Thursday, 24 September 2020

Read as Thou Wilt: Kushiel's Dart Readalong, Part Four

 

It's that time again! We signed off last week with Phédre and Joscelin having simply the worst package tour experience ever in Skaldiland, but there's far too much book left for them to stay there. So what happens next? Let's talk about them with the help of some questions from Mayri at BookForager.

Waldemar’s old teacher Lodur calls Phedre “a weapon thrown by a D’Angeline god” and this changes how Phedre sees herself to some extent. How does this change the way you’ve thought about Phedre so far?

So... I've read the book. I've read the first two series. This is not new to me and not only has it already been shaping how I see Phédre, it's been shaping how I see those around her. Really curious as to how all the first time readers see this.

The first time I read this book, it didn't really register I have to say. I think it took until the third book to really sink in. And I'm not sure why. It's not like Phédre being a human weapon is new - it's what Delaunay has done after all. Maybe that's why?

In any case, my view of Phédre - possibly a bit spoiler-ific, although I think and hope not - is that she is indeed a weapon, a very specific and strange type of weapon. What Phédre does is invite people to take and take and break and break - her unnatural resilience and mingling of pleasure and pain means she can do that in a way almost nobody else can - and, in doing so, causes people to overreach and overtrust. That's what happened with D'Essoms but here, with Where's Waldemar, we see it made a lot more explicit.

Although not explicit enough for me to catch it the first time through.

Joscelin has broken all but one of his vows during the time he and Phedre have been in Skaldia. How do you feel about everything he has gone through? Everything Phedre has gone through? And the Prefect of the Cassiline Brotherhood’s opinion on these matters?

Honestly... feeling kinda bad for saying this... I don't really care? P&J's (I wonder if that's Carey's favourite type of sandwich) sojourn in Skaldia is my least favourite part of the book because I never really engage with their pain. I rarely do; I agree with Le Guin's quote about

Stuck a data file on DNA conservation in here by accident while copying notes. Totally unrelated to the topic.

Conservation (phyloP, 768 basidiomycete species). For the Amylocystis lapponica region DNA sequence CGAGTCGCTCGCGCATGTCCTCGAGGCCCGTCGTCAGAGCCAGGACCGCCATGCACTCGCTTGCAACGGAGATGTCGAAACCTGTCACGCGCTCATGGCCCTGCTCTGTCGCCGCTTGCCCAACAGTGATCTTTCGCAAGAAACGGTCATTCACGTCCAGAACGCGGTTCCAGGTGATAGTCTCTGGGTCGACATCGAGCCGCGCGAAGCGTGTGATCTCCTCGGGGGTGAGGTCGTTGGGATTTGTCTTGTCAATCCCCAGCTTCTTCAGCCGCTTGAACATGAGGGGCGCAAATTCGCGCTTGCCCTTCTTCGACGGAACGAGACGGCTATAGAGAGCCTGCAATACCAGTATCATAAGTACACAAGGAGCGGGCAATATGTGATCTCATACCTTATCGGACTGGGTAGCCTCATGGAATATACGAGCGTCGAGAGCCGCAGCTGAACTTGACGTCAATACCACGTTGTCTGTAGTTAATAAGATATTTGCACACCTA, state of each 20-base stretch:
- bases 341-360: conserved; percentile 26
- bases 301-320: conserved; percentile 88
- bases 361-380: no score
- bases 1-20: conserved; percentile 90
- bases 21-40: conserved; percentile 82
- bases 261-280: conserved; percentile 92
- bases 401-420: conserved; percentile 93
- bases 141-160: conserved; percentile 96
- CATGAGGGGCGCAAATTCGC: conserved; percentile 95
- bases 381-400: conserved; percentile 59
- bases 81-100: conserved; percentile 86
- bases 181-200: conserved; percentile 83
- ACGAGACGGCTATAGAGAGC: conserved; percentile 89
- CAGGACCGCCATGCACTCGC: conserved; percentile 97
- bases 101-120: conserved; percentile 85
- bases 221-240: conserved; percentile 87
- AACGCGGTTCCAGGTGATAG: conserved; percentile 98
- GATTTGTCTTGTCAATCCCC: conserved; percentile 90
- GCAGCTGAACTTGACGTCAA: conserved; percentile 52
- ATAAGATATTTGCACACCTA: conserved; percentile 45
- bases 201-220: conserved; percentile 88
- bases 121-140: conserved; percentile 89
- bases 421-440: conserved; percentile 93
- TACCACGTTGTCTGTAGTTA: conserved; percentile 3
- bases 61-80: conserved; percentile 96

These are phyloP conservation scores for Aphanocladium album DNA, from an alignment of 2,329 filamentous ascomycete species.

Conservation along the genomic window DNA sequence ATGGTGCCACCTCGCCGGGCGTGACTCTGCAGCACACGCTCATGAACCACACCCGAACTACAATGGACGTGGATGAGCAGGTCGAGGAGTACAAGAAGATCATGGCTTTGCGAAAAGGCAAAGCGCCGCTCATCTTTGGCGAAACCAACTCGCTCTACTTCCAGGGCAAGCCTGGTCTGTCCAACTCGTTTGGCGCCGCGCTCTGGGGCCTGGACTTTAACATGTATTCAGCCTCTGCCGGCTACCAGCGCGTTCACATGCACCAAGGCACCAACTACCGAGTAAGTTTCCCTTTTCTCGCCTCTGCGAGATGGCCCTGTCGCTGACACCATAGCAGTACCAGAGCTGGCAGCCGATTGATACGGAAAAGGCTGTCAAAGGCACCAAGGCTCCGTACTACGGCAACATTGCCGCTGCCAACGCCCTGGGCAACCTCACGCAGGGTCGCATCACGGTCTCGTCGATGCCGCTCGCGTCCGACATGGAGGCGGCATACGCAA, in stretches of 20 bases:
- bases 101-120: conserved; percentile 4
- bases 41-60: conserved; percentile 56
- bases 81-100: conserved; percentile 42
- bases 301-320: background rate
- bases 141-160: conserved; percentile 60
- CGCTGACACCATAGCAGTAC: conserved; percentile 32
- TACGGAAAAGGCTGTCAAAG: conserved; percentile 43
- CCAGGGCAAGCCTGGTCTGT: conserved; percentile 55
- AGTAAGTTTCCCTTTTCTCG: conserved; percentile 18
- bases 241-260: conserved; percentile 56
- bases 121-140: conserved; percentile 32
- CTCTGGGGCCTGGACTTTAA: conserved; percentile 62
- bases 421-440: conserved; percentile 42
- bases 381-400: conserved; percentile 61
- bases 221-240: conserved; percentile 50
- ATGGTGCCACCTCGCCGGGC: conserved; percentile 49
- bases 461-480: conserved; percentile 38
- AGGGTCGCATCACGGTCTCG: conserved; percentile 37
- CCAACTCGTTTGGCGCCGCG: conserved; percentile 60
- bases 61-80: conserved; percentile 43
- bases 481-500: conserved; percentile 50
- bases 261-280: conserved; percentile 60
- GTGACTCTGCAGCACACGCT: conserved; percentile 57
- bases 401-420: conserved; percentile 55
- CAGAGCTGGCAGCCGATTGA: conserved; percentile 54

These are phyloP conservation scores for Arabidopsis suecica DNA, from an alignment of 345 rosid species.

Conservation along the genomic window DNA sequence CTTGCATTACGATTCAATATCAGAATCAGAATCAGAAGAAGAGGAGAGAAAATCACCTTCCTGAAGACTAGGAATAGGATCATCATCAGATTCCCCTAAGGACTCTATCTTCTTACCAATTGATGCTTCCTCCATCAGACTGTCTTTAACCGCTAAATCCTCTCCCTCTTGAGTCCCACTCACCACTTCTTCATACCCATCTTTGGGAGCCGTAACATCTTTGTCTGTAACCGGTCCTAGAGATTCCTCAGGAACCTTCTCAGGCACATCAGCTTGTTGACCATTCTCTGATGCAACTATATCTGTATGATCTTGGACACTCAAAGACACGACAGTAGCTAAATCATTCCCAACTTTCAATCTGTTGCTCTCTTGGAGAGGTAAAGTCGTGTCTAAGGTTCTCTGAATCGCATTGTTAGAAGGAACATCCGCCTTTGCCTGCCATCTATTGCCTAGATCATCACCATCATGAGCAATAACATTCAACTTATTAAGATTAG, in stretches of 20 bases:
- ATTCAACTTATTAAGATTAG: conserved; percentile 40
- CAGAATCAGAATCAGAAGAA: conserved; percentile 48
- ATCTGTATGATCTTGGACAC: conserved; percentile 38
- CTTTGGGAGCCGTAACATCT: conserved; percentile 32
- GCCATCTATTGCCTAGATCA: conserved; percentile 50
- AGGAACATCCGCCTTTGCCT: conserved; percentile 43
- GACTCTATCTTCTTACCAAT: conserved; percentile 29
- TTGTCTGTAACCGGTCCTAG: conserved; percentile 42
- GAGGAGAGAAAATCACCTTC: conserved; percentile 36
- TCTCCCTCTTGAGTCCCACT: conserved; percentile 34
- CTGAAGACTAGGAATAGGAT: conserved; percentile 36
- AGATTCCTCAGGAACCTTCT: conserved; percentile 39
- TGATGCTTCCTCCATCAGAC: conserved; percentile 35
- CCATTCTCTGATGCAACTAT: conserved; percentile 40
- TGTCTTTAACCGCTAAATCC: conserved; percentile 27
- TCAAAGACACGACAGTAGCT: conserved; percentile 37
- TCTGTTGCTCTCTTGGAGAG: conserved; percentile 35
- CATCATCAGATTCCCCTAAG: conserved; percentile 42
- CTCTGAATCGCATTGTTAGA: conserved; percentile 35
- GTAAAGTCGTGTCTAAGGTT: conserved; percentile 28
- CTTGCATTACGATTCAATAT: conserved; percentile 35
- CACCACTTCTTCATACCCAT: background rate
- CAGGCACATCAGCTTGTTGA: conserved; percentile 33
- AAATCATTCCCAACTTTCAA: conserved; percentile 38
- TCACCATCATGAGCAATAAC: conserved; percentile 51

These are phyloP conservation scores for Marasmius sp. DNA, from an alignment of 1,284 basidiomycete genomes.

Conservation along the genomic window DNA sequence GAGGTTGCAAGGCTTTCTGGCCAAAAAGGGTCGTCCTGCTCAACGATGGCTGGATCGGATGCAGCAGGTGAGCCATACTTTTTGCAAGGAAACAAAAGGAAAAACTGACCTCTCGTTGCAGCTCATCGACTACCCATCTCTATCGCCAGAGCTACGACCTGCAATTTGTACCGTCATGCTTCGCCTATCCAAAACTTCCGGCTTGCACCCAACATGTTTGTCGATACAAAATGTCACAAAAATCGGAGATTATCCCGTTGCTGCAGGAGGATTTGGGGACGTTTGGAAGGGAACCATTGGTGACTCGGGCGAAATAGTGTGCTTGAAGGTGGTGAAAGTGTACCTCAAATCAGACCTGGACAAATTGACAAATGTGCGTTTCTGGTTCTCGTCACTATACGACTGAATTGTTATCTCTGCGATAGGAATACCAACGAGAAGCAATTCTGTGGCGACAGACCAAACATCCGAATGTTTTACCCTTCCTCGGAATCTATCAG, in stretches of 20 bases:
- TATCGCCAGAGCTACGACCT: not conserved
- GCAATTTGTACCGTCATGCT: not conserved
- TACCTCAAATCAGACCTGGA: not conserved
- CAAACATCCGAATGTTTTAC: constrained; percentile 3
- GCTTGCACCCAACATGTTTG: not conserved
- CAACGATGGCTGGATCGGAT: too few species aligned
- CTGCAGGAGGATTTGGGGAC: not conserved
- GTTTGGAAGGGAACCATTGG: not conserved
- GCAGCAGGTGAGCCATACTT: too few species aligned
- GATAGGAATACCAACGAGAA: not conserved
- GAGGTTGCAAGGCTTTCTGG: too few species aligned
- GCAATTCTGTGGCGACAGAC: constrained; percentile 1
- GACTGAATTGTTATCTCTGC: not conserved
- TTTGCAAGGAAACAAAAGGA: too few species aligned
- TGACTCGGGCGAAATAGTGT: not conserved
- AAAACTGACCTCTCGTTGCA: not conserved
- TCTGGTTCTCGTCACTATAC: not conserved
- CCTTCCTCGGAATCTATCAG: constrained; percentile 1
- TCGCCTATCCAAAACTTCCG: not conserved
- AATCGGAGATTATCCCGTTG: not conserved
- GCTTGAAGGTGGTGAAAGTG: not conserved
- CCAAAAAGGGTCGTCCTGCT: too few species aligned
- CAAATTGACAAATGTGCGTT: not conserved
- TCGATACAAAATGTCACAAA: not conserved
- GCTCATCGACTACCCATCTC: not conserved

"the banality of evil and the terrible boredom of pain”, which seems relevant here. Intellectually, sure, what they go through is terrible - although in a lot of ways, formative and possibly full of hidden blessings. But emotionally, I just don't find constant pain interesting to read about. So... *shrugs* Bring them back to interesting things! I guess the biggest thing, and most interesting thing, is Phédre's finding of humanity everywhere, and how much it hurts to go against that with Harald the Beardless.

As for the Prefect... technically correct, if Joscelin has broken sacred oaths he needs to absolve himself and his spiritual superiors are the people to do it with, but said without heart or compassion. And not even defending him in person? Bit of a dick move that. Part of me wonders whether Joscelin was very popular in the Cassilines - getting sent to Phédre feels just the sort of dick move they'd pull with a kid they didn't have much time for. In summation, Prefect Rinaforte, you are a bit of a dick, sir.

Incidentally, if he was speaking with heart and compassion, I think he'd still urge Joscelin to come back to the order and seek spiritual healing, but maybe understand he has to see his task through.

A whimsical question: Phedre doesn’t seem to be able to lose or give away Melisande’s diamond. What do you think this stone’s eventual fate might be?

I think I remember the answer to this so I plead the fifth.

And a follow-on to that: all gifts in this story, god-given or otherwise, are double-edged swords. Discuss. 😊

Where's the double edge to the gift of shelter, trust, and love that Taavi and Danele give to P&J? A lot of what's given here comes with hidden thorns, but not everything, and I think the gift of friendship (bleurgh) is usually just full of goodness - see Alcuin, see Thelsis, see Cecile.